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    Ok, so if I got this right, I can make REST only from the same domain as the page itself? same as xHTML request? or can I make it to other domains?

    I thought that REST was non domain bounded. And if it is bounded that what's the purpose when you have xHTML requests. (joking)

    Thanks for your support.

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    When you say xHTML request, do you mean XMLHttpRequest?

    REST requests ultimately still use AJAX behind the scenes. An AJAX request cannot normally be sent to a server from a different origin.

    The easiest way to overcome same-origin issues is to proxy all requests through the same server. However this isn't always possible for load, performance, networking or security reasons.

    Traditionally the workaround for this is to use a JSON-P request. This takes advantage of the fact that SCRIPT tags can be injected into a page to point at any URL you like, thus sending a request. JSON-P is not as powerful as AJAX (for example, you don't get decent error handling and you can only use GET) but it is supported by all browsers. The server needs to support JSON-P for this to work. There is no such thing as JSON-P REST.

    XMLHttpRequest 2 introduced support for a feature known as CORS, cross-origin resource sharing. This provides a mechanism for making AJAX requests to a different origin. It isn't supported in older browsers (including IE 6 & 7) or Opera. Depending on your target browsers this may not be a problem.

    CORS works by sending the request to the server and then checking a response header to see whether the server allows cross-origin requests. Sometimes the request will just be sent as-is but only if it's a request that you could have made by other means (such as a form submit). For other requests they will be 'pre-flighted', where an OPTIONS request is sent first to check that the server is ok with the real request being sent. This is all done by the browser, it is totally transparent to the JavaScript code making the request.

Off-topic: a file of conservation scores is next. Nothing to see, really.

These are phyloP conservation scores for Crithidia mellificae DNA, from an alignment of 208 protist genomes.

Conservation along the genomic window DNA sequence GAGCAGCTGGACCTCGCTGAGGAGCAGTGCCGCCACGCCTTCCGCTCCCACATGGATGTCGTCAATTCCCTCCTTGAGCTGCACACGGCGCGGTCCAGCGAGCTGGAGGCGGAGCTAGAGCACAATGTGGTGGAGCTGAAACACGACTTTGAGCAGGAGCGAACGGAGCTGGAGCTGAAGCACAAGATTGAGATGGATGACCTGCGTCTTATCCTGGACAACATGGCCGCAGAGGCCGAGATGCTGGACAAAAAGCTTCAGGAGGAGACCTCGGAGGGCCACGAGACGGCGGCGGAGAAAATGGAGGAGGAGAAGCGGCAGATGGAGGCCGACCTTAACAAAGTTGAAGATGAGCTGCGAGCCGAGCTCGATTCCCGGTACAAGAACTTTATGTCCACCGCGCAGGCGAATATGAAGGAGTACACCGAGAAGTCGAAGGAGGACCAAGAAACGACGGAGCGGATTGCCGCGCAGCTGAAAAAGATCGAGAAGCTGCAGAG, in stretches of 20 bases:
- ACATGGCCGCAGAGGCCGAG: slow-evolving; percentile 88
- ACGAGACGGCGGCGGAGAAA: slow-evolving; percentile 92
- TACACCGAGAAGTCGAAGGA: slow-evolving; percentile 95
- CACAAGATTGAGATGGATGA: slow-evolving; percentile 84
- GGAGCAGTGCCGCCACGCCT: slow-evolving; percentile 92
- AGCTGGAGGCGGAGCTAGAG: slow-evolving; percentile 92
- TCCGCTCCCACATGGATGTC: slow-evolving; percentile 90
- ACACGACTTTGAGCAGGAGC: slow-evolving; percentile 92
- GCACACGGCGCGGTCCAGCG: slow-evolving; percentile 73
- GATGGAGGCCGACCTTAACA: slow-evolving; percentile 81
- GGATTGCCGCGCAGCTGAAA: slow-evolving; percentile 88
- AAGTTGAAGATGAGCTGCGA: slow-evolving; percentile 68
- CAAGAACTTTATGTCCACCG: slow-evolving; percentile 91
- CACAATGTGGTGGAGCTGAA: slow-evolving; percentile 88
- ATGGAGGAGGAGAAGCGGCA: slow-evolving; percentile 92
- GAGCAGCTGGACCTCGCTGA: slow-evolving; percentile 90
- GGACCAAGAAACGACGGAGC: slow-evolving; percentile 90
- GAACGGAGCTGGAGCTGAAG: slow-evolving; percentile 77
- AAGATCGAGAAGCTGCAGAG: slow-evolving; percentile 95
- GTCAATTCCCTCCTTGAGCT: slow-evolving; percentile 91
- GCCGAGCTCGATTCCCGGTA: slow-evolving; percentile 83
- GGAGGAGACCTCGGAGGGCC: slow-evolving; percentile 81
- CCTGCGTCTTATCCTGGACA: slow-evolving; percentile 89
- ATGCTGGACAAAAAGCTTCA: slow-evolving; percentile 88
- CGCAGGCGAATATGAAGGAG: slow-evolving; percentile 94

Only GET and POST requests can avoid pre-flighting, so if you're using REST you're stuck with it. By default ExtJS sets a request header on all AJAX requests and you'll need to disable that if you want to avoid pre-flighting with GET and POST. You'll also need to switch on the cors setting for IE support:

    Code:
    Ext.Ajax.useDefaultXhrHeader = false;
    
    // Can also be specified in the request options
    Ext.Ajax.cors = true;
    If you're interested in pursuing CORS I suggest the following as further reading:

    http://en.wikipedia.org/wiki/Cross-O...source_Sharing
    https://developer.mozilla.org/En/HTTP_access_control

    Just in case this wasn't clear, if you can do it with jQuery you can do it with ExtJS. These are browser restrictions, not library restrictions.

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    Thank you for the comprehensive explanation. I see now

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    Thanks for the information. That Cross-Origin resource sharing is interesting.

    I think it is better to collect all the data from one single point, your own webserver (setup as proxy). Its possible to reach all sources from there.

    The big advantage is for example, if a foreign datasource is unreachable, you can handle your error/data handling yourself from a central point.